|Topics||Acidity, Compound, Electron|
An acid is a substance that gives up positively charged hydrogen ions (H+) when dissolved in water. A base (alkaline) gives up negatively charged hydroxide ions (OH-) when dissolved in water. pH is a scale that measures of how basic or acidic a solution is. Numbered from 0 to 14, solutions with a pH of 7 are neutral, less than 7 are acidic, more than 7 are alkaline.
A compound is a substance containing two or more different chemical elements bound together by a chemical bond. In covalent compounds, electrons are shared between atoms. In ionic compounds, one atom borrows an electron from another atom resulting in two ions (electrically charged atoms) of opposite polarities that then become bonded electrostatically.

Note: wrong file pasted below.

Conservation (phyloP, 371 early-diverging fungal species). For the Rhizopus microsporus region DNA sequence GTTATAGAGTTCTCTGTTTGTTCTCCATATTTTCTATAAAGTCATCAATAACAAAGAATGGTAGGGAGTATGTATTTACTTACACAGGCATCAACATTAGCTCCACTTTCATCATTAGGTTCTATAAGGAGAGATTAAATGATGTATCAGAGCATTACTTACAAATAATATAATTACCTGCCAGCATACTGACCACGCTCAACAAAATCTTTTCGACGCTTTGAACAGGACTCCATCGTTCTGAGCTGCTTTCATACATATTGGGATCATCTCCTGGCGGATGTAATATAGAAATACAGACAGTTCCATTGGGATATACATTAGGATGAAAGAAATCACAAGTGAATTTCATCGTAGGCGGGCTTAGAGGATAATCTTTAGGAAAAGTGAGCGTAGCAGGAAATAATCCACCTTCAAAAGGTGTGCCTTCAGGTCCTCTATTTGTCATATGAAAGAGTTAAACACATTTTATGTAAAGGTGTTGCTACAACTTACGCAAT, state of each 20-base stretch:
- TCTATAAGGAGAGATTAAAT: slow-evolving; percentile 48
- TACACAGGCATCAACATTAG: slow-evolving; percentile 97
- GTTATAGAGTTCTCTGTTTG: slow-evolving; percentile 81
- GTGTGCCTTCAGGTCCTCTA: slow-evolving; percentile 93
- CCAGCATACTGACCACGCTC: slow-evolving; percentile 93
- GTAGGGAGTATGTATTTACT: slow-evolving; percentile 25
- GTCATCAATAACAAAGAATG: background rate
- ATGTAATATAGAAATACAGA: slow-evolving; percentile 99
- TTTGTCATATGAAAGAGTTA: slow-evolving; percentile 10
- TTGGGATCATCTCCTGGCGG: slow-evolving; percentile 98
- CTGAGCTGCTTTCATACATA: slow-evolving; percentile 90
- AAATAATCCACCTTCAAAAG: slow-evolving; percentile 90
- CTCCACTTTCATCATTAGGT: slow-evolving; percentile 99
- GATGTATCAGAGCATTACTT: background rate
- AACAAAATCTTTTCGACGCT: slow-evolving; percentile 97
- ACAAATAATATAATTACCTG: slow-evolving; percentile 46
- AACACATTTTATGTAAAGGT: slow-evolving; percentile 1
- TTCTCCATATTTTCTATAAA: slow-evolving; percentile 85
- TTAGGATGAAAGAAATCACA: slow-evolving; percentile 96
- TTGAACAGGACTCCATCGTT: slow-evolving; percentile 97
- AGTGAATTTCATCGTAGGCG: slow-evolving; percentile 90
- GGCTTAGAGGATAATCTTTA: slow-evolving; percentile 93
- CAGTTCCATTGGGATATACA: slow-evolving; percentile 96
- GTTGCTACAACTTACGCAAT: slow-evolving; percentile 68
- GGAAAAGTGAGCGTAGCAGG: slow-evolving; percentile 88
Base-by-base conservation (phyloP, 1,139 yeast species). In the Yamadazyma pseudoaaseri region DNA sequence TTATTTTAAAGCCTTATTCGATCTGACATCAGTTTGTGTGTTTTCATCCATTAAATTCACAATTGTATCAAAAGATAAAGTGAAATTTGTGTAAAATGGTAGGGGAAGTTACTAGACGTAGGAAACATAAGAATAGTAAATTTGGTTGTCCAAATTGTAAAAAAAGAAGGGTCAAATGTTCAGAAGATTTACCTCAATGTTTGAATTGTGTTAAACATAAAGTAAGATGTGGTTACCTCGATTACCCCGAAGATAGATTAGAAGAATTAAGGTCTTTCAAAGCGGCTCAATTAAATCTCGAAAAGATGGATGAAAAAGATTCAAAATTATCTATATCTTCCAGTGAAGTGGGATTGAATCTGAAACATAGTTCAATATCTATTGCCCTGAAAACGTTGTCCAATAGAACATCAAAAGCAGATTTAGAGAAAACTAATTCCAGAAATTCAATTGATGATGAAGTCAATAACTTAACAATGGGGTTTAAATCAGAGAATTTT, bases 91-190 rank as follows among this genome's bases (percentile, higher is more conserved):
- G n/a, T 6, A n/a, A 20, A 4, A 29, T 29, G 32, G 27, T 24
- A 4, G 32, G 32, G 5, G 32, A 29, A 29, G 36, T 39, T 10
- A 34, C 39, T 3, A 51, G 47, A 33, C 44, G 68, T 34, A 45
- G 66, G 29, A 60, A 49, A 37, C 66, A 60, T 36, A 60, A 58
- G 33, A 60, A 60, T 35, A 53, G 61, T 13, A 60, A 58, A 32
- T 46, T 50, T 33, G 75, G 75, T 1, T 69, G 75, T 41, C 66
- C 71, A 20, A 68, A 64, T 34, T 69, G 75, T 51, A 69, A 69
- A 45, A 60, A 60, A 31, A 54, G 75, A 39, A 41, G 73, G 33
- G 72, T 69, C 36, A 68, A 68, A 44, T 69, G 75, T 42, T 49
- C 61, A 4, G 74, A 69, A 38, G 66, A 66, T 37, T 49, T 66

An electron is a subatomic particle that orbits the nucleus of an atom. It carries a negative electric charge. Generally, an atom has the same number of negative electrons orbiting the nucleus as it does positive protons inside.